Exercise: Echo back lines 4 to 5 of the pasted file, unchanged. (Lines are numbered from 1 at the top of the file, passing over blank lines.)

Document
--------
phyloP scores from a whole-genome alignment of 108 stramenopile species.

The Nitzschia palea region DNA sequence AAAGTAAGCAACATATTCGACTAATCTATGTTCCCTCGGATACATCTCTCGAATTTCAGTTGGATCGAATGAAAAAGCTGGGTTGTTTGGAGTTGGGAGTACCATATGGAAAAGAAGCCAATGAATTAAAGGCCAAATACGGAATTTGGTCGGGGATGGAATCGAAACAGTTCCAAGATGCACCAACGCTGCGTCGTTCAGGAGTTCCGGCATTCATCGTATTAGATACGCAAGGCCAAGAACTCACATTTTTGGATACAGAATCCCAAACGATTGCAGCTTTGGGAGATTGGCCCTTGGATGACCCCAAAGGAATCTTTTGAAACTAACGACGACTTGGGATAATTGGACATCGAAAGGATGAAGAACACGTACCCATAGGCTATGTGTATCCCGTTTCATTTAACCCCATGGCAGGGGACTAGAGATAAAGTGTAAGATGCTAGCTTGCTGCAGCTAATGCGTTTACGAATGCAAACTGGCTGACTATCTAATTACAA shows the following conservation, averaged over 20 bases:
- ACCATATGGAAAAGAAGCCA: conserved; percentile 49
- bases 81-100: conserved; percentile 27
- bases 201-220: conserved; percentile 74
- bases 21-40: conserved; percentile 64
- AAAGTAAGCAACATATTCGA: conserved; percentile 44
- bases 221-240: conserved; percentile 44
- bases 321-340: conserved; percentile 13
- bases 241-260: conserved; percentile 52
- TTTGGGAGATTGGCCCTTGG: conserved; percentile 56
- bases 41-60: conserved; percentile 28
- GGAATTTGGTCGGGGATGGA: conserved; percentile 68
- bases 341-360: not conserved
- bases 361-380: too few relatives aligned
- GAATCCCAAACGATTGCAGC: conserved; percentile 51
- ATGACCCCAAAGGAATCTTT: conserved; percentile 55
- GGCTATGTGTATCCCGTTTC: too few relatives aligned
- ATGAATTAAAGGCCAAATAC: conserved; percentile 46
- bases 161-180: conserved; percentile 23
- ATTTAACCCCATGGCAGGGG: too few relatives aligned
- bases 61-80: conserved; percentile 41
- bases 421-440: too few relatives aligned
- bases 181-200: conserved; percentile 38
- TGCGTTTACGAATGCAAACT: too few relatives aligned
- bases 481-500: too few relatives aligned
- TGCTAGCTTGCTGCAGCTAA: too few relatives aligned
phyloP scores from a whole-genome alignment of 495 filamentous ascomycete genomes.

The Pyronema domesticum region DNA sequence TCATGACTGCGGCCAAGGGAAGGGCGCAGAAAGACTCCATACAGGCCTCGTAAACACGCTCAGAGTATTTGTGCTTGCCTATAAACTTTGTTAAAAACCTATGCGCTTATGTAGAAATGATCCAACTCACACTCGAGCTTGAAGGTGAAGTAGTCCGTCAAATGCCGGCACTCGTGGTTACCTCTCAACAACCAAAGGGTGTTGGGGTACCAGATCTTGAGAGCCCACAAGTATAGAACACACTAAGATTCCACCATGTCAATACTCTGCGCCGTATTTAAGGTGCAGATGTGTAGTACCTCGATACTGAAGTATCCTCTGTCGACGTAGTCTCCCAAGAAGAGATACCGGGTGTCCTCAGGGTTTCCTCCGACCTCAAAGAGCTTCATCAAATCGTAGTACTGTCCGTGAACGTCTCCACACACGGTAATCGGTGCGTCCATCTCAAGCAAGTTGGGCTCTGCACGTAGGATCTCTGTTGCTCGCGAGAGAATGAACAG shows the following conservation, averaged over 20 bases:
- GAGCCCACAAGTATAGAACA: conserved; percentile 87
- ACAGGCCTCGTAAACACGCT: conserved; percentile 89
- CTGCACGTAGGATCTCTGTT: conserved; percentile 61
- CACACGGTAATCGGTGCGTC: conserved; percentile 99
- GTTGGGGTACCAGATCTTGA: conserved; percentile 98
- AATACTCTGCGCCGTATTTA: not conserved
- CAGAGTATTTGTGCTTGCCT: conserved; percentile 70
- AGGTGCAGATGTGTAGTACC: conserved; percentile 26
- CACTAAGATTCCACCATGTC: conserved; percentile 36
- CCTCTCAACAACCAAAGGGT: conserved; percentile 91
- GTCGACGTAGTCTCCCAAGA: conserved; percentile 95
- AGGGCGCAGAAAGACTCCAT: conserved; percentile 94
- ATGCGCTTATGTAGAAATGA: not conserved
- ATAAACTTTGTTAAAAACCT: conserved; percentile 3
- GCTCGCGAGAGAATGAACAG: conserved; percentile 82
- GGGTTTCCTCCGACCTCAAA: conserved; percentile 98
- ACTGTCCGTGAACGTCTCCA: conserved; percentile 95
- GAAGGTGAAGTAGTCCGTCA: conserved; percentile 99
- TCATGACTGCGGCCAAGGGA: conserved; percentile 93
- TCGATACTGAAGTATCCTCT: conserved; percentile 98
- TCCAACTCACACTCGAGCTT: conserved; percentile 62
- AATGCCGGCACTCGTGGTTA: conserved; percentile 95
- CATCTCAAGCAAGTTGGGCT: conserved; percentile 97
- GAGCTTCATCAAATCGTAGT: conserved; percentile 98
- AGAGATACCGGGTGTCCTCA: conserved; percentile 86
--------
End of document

- bases 81-100: conserved; percentile 27
- bases 201-220: conserved; percentile 74